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'A Wake-Up Call': States Battle New Surge In Coronavirus Cases

People leave the Ocean 10 restaurant as a curfew from 8 p.m. to 6 a.m. is put in place on Saturday in Miami Beach, Fla.
Joe Raedle
Getty Images
People leave the Ocean 10 restaurant as a curfew from 8 p.m. to 6 a.m. is put in place on Saturday in Miami Beach, Fla.

Several U.S. states reported new record-breaking coronavirus case counts over the weekend as the nationwide death toll from COVID-19 surpassed 140,000 and President Trump insisted again that the virus would "disappear."

States such as Florida, California and Kentucky were reporting record or near-record numbers of new cases, and in Texas a hospital official told NPR that funeral homes and morgues were overflowing from the bodies of COVID-19 victims.

Meanwhile, in a Fox News interview aired on Sunday, the president repeated an assertion he first made in late February that COVID-19 would "disappear" on its own, saying that his initial prediction would prove correct.

"I'll be right eventually," the president said in the interview with Fox's Chris Wallace.

"I said it's going to disappear. I'll say it again: It's going to disappear — and I'll be right," he said.

Asked by Wallace if such statements "discredit" him, Trump replied: "You know why it doesn't discredit? Because I've probably been right more than anybody else."

However, there was no indication that the disease would disappear anytime soon based on a snapshot of some of the nation's hot spots. Here's a look at a few of them:


On Sunday, Florida reported 12,478 new cases, its fifth consecutive day with more than 10,000 cases. That is off the peak of 15,300 new infections reported less than a week ago, on July 12, which marked not only a record for Florida, but broke the national case-count record set by New York in early April.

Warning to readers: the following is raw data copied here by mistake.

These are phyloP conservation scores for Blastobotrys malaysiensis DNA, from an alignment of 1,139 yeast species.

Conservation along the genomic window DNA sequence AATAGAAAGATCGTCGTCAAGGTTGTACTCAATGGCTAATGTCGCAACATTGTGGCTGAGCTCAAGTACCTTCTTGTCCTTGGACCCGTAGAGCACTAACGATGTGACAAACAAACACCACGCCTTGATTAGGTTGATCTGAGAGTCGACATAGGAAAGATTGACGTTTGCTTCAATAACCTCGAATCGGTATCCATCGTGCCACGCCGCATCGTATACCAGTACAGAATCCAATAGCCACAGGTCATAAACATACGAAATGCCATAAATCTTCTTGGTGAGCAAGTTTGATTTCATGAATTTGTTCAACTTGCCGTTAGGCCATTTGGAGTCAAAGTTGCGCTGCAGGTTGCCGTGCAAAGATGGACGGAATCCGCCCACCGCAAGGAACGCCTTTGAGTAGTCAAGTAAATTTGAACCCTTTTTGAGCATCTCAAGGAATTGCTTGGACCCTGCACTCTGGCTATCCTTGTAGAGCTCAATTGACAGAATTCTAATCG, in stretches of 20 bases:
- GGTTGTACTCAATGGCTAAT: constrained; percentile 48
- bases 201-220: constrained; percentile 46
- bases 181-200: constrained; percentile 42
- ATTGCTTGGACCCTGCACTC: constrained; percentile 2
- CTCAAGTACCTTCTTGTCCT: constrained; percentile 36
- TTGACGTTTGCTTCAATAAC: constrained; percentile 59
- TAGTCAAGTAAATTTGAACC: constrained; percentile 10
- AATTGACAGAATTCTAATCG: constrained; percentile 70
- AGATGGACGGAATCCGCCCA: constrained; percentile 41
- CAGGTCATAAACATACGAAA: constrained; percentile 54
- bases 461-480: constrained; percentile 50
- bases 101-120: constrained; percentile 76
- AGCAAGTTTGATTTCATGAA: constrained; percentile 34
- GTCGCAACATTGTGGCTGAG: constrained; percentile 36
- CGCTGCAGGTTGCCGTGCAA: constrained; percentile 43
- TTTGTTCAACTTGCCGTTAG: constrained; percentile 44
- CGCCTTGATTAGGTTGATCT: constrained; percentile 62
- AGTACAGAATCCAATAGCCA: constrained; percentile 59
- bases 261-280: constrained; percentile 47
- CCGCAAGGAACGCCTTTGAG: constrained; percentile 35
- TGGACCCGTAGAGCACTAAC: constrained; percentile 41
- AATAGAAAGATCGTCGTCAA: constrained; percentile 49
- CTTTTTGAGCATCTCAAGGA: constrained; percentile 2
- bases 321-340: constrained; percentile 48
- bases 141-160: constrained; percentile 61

The number of COVID-19 deaths in the state since the start of the pandemic surpassed 5,000 on Saturday.

Speaking at a news conference in St. Augustine on Saturday, Gov. Ron DeSantis complained that headlines about the record number of cases were unduly worrying Floridians.

He attributed the increasing number of cases to a ramping up of testing.

"It's important to put that in context because I think a lot of people see cases I think they get really, really scared, and my message is 'fear is our enemy,' " DeSantis said. "And I think the other thing that gets missed with the cases is the sheer number of people who are testing who aren't sick. Because I think most people see cases and they think that many people are in the hospital."


In the past two weeks, the total number of infections has gone up by 45%, while the number of deaths has increased statewide by 20%, according to the Sacramento Bee.

Statewide, California has seen more than 7,600 deaths from COVID-19 with Southern California continuing to lead the grim statistics.

Los Angeles County had 2,722 new positive results Saturday for a total of 153,014 cases since the beginning of the pandemic. Orange County reported 702 new cases, while San Diego County had 625 new positive results, according to the Mercury News.